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Posts Tagged ‘Amazon’

Daniel Pink on Motivation

January 28th, 2011 Comments off

I recently read Daniel Pink’s book, A Whole New Mind, in which he contends that right-brain thinking and those capable of it will rule the world.  Tasks like typical accounting work are increasingly being outsourced or replaced entirely by computers.  I thoroughly enjoyed the book and have even contemplated taking a drawing class of all things to strengthen my right-brain skills.  It was with this mindset that I stumbled upon a TED talk by Pink where he discusses motivation and incentives.  These are areas where companies have failed miserably of late — many contend that the recent economic collapse was really a failure of incentives (read The Big Short for a good summary of these kinds of things or watch the 60 Minutes interview with the books’ author).  Pink reveals that typical carrot/stick rewards system work only in very narrow circumstances and are not applicable to knowledge workers.  In fact, performance drops when higher rewards are offered.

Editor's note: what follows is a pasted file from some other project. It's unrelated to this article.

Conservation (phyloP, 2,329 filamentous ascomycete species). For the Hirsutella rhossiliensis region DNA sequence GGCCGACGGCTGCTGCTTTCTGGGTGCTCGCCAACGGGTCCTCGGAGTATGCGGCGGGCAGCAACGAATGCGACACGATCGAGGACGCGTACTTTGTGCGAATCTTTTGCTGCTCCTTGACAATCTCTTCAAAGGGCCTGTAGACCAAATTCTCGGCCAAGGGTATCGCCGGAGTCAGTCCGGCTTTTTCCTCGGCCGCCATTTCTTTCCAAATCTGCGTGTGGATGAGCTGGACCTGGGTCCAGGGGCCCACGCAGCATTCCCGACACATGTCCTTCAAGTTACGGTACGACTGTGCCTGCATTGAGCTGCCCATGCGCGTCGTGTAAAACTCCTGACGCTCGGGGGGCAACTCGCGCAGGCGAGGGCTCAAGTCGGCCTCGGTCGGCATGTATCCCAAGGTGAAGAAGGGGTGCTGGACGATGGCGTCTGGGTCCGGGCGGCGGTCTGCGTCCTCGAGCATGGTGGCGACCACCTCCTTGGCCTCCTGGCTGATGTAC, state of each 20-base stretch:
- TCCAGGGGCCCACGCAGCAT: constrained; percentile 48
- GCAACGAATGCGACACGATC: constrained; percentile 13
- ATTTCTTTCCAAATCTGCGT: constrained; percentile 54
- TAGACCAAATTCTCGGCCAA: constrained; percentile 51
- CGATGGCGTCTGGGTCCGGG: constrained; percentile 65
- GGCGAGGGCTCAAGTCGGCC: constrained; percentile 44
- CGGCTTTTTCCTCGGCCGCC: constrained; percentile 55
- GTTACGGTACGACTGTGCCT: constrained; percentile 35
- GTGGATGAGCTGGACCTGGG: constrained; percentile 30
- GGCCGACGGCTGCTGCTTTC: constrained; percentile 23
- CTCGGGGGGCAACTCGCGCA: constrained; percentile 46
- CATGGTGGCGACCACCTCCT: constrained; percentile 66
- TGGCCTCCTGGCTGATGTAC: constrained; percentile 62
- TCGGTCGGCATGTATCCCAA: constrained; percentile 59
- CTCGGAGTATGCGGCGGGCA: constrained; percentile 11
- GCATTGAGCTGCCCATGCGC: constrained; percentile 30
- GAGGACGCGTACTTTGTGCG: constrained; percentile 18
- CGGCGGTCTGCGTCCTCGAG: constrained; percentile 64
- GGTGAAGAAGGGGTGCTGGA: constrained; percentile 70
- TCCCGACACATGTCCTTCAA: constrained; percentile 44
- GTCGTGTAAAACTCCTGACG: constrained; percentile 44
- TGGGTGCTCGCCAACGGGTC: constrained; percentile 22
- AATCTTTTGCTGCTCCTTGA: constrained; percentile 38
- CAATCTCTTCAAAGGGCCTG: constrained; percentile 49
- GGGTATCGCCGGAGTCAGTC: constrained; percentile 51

This is fact-based analysis but are businesses getting the message?  Some are…like Best Buy where ROWE (Results-Only Work Environment) has been embraced and the idea of measuring performance by the length of time someone has their butt in their chair is seen as laughable.  Or Google where 20% Time is a tactic to make engineers more engaged but also to allow creativity to flourish that will result in new products. But how many other firms have gone this route?  How many will fail because they don’t recognize the shortcomings (or don’t recognize them soon enough) of their own beliefs about management and incentives.

E-Readers Go Mainstream As Pricing Model Changes

July 30th, 2010 Comments off